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India made progress in cutting multidimensional poverty: Study

March 18, 2013 16:27 IST

India has made significant progress in cutting multidimensional poverty between 1999 and 2006 but at a rate that was less than one-third of the speed of its poorer neighbours like Nepal and Bangladesh, a study by OxfordUniversity has found.

According to the study, Nepal and Bangladesh are star performers in achieving some of the strongest decreases in poverty in both absolute and relative terms.

"India also made significant progress between 1999 and 2006, but at a rate that was less than one-third of the speed of its poorer neighbours, with a reduction in poverty rates of 1.2 percentage points per year (instead of 4.1 per cent (Nepal) or 3.2 per cent (Bangladesh)," the study found.

Nonetheless, India reduced multidimensional poverty more than 50 per cent faster than it reduced income poverty in absolute as well as relative terms, the University said in a statement.

"The success of Nepal and Bangladesh in reducing poverty despite their relatively low income highlights the effectiveness of social policy investments combined with active civil society engagement," said Sabina Alkire, Director of the Oxford Poverty and Human Development Initiative (OPHI), the research centre at OxfordUniversity that conducted the study.

The poverty measure used by OPHI, the global Multidimensional Poverty Index (MPI), is unique in capturing the simultaneous disadvantages experienced by poor people, such as malnutrition, education and sanitation, providing a high-resolution lens on their lives.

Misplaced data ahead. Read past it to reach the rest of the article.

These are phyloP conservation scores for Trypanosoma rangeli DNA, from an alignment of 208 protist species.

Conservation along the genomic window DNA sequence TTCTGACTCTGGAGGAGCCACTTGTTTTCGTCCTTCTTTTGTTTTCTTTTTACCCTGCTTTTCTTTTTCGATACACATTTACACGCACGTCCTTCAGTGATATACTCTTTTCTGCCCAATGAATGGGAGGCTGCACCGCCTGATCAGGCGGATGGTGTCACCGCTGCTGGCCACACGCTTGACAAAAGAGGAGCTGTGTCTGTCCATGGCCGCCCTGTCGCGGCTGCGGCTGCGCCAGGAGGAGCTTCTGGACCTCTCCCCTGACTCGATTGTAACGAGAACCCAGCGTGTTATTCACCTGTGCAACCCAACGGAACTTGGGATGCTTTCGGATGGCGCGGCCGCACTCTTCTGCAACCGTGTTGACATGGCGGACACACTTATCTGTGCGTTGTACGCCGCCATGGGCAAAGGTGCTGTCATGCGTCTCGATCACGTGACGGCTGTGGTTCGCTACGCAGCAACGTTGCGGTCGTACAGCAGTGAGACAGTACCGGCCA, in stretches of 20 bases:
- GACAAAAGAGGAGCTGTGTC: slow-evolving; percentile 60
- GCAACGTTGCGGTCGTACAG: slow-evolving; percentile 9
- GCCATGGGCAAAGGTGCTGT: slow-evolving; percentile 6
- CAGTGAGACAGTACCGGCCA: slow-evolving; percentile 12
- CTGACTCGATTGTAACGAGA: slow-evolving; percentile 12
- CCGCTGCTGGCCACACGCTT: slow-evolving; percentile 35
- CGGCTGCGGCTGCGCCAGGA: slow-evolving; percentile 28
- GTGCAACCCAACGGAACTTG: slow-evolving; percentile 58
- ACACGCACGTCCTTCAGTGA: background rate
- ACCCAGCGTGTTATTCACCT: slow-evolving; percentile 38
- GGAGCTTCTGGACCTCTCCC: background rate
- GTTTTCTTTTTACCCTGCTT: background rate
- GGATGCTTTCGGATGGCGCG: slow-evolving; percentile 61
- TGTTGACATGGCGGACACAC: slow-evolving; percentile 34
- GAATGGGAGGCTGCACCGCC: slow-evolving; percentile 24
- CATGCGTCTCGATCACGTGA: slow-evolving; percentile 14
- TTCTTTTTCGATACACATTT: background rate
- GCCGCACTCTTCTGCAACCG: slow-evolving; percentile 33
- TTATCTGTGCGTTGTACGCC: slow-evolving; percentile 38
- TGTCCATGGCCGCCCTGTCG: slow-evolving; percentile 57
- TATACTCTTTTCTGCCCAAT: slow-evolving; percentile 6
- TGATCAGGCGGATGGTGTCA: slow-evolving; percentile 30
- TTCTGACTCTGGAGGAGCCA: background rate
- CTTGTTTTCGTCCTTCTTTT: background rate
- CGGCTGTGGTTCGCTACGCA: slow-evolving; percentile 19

If people are deprived in a third or more of 10 (weighted) indicators they are identified as 'MPI poor.' Of 22 countries analysed for changes in MPI poverty over

time, Nepal, Rwanda and Bangladesh were found to have made the largest absolute reductions, followed by Ghana, Tanzania, Cambodia and Bolivia.

Most 'top performing' countries reduced MPI poverty as fast or faster than income poverty, with Nepal in particular making stellar progress in cutting both.

According to the study, India, like Nepal, made significant reductions in all ten poverty indicators.

However, multidimensional poverty was reduced least in the poorest states - such as Bihar, Madhya Pradesh, Rajasthan, Uttar Pradesh and West Bengal - and among the poorest social groups, such as Scheduled Tribes, Muslims, female-headed households and larger households.

Moreover, even India's best-performing states - Kerala and Andhra Pradesh - progressed little more than half as fast as Nepal or Bangladesh in reducing multidimensional poverty.

"From 1999-2006 India did very well in certain aspects of poverty reduction; for example, MPI among the scheduled caste groups showed a strong reduction, and poverty among the most destitute went down faster than the average," said Suman Seth, OPHI Researcher.

"However, it's still the case that the benefits of national poverty reduction have been enjoyed least by some of the poorer groups and regions."

Unfortunately, India has not collected official data on MPI deprivations including malnutrition since 2005/6, making India's MPI the least up-to-date in South Asia.

OPHI anticipates being able to update the MPIs for Bangladesh, Pakistan and Afghanistan again in the coming year, all using 2011 data.

The MPI indicators are built from fewer than 40 survey questions, which make up less than 7 per cent of the 600-plus questions present in most Demographic and Health Surveys.

H S Rao in London
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